By Jordan Jacklin
In June 2020, amidst the Black Lives Matter protests against police brutality across North America, Rams men’s hockey forward Kyle Bollers used his clothing company Against All Odds to make a difference.
That was when the ‘One’ T-shirt line was created and became a success, generating $1,000 for charity.
The shirt is a basic black colour and has the word ‘One’ on the front. Inside the shirt are words like “family,” “love” and “desire.” The back of the shirt reads “judged by content of my character.”
As a Black hockey player, Bollers designed the shirt with a message of hope and unity in mind.
“It’s meaningful to my family and me and it’s a big part of my life. My dad is African-American and my step dad is Caucasian so it was kind of perfect,” said Bollers when discussing the ‘One’ design.
The brand’s name stems from Bollers’ trials and tribulations in the world of hockey and his determination to succeed in the sport against the odds. Against All Odds, or AAO for short, started as a three letter acronym Bollers used to casually throw around and has now evolved into a brand that strives to face challenges and conquer them.
“I didn’t have an easy path, as I was never a first-line player or Ontario Hockey League (OHL) draft pick. The message just stuck with me,” said Bollers.
The 22-year-old said he’s always been into clothing and starting the company in February 2020 gave him a creative outlet to harness his passion and spread the AAO message.
“The biggest challenge is that hockey’s an expensive sport”
Bollers said he plans to donate the proceeds from the sales of the shirt to the Toronto Kiwanis Boys and Girls Club (BGC), an organization in Toronto that aims to provide youth with accessible opportunities in areas like sport, creative arts and literacy.
Marnie Smith, director of program and services for Kiwanis BGC, emphasized how much donations help impact the children in Kiwanis.
“Any money coming into the club is a huge help to support the work that we do,” she said. “Ninety per cent of our donations go into direct service, so with this specific donation, it could potentially go into sports equipment, activities or nutrition programs.”
A 2019 survey of 1,000 American and Canadian hockey parents conducted by FlipGive and Scotiabank found that 26 per cent of hockey parents in Canada take on another job to help pay for the seasons.
In addition, the same survey found that nearly 41 per cent of hockey parents spend between $5,000 and $10,000 a year on the sport.
“The biggest challenge is that hockey is an expensive sport and there’s a lot of communities where families don’t have enough money. It is hard for them to even get into a game and when they get there, it is hard for them to stay in because of the associated costs,” said Rams men’s hockey forward Elijah Roberts, a longtime friend of Bollers.
Roberts also tackles the topic of racial injustice regularly on Soul on Ice: The Podcast, which he co-hosts alongside film director Kwame Damon Mason and Los Angeles Kings prospect Akil Thomas.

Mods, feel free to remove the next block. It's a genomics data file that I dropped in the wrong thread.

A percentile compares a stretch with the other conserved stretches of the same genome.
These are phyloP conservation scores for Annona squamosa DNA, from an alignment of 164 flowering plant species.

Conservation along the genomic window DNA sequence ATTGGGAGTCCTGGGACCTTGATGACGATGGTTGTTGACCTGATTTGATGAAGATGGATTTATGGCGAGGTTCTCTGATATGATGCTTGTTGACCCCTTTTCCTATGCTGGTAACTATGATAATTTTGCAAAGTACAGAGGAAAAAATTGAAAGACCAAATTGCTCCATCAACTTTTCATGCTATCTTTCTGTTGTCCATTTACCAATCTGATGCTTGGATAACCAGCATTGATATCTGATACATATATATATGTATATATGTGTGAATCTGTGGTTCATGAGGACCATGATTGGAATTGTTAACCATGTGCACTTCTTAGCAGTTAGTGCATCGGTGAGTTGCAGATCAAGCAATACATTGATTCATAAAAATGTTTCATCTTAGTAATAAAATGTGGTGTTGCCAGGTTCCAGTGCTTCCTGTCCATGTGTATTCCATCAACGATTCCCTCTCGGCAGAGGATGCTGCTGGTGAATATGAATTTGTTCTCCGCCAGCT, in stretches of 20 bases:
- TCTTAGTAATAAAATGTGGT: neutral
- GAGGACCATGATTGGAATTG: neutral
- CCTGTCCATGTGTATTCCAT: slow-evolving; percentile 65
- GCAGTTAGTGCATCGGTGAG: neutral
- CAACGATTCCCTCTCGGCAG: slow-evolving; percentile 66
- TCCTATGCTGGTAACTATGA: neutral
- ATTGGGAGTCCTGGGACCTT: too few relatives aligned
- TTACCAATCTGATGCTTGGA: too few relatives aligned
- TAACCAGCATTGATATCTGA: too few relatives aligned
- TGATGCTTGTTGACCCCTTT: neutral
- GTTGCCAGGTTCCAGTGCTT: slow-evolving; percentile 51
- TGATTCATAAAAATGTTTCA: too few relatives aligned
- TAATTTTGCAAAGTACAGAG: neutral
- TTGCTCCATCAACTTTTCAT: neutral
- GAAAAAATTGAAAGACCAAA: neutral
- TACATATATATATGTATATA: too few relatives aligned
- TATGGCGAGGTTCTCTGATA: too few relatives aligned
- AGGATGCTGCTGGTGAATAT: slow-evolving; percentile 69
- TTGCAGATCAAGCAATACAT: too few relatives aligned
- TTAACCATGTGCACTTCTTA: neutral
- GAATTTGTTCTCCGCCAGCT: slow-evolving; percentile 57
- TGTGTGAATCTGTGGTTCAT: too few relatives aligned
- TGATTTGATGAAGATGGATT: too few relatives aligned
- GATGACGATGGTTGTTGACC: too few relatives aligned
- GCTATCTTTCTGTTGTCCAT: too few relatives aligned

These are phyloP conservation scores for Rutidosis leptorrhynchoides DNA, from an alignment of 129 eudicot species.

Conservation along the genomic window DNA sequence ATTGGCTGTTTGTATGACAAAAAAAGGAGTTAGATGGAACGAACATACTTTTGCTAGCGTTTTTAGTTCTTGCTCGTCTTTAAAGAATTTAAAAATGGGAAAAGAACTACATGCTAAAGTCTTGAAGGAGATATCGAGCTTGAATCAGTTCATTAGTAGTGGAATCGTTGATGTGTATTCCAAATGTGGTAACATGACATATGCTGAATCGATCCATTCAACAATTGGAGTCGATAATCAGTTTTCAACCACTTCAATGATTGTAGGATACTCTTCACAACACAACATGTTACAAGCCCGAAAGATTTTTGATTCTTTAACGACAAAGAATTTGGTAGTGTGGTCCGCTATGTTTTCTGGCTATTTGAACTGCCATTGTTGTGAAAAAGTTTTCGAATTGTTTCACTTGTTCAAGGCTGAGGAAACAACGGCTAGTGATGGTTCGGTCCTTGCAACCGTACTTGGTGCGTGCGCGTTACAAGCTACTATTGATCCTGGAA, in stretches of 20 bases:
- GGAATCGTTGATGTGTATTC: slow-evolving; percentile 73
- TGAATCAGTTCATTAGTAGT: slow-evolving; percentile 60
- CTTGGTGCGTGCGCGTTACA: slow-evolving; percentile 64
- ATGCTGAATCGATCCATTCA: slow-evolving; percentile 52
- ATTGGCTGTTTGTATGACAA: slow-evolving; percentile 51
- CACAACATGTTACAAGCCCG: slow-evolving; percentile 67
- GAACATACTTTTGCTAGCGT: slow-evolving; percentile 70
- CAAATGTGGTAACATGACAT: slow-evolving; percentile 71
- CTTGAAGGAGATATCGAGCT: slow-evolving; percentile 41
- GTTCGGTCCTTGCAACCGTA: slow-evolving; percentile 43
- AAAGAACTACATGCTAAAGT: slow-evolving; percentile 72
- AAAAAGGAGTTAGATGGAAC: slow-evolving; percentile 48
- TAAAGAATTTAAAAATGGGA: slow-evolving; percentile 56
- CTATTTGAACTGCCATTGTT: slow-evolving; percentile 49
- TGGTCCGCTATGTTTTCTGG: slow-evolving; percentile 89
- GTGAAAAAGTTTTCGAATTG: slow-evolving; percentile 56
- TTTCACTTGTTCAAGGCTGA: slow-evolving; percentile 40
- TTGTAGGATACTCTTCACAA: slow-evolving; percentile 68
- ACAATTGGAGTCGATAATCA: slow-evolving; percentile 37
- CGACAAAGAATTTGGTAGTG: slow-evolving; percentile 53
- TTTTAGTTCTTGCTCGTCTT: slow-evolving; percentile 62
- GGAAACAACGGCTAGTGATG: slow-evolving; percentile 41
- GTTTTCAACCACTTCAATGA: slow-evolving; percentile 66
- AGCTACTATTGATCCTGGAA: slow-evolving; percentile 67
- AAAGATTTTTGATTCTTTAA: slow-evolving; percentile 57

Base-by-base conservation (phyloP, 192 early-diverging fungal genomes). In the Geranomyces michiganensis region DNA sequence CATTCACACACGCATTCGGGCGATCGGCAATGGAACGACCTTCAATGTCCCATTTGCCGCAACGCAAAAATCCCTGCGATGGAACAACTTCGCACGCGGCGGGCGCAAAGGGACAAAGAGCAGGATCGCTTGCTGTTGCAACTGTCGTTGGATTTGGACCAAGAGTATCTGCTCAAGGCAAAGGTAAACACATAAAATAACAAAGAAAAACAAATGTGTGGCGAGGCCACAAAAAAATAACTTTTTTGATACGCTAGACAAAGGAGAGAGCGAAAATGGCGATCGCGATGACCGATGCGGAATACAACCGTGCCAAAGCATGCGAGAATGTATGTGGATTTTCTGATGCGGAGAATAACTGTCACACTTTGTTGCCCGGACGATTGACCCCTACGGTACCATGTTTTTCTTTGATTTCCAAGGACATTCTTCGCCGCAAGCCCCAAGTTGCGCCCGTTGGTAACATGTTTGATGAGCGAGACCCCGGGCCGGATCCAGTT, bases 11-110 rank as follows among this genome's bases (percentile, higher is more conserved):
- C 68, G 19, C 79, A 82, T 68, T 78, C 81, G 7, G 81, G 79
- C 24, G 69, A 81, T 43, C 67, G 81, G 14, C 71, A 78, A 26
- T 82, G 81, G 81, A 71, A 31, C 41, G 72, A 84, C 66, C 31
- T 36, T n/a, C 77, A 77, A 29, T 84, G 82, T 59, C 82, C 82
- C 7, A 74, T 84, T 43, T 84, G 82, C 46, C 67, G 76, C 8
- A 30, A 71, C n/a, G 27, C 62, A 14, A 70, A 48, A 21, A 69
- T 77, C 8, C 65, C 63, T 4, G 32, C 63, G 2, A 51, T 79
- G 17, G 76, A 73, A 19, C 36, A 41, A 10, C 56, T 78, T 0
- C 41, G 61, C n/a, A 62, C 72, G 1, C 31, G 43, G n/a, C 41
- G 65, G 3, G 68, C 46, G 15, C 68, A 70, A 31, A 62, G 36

“Both of us have helped a lot of people along the way. We want to change hockey for the next generation of BIPOC players to have the necessary support,” said Roberts. “Getting people more opportunities in low-income areas. In terms of what we’ve been able to do so far, it’s pretty cool.”
There were only 44 active racialized players in the NHL during the 2020-21 season, according to a Global News report. During the 2020-21 NHL season, each team had an active game roster of 23 players and were allowed to carry between four to six players as a “taxi sqaud” due to COVID-19. The NHL is made up of over 700 players, which means that during last season, racialized athletes accounted for less than 10 per cent of the league.
“We want to change hockey for the next generation of BIPOC players”
But the low number of racialized players in the NHL hasn’t hindered the two from chasing their dreams.
Bollers and Roberts played hockey together growing up and their bond has continued to strengthen over the years. This year marks an opportunity for their relationship to continue to grow.
“We haven’t played on the same team since we were little kids, ” said Roberts. “It’s pretty special just being able to go out and play in the same game after this long.”
Bollers joined the Rams after playing with the Brantford 99ers of the Ontario Junior Hockey League (OJHL) in the 2019-20 season. Due to COVID-19, he hasn’t played the sport in a year and a half and says he’s ready to get back on the ice.
“I’ve heard nothing but good things about Ryerson’s program. Their facilities are unbelievable and they have a great organization,” said Bollers. “It’s pretty much like playing in an OHL rink, how could I say no to that?”
As he awaits to suit up for the Rams men’s hockey team in the coming weeks, he remains motivated by the brand he created.
In the upcoming year, Bollers plans on releasing another clothing line to expand the brand. He said he also hopes to do smaller projects within the local community.
It’s an important year ahead for Bollers and Roberts both on and off the ice and they’ll look to continue to triumph in sport and in life, against all odds.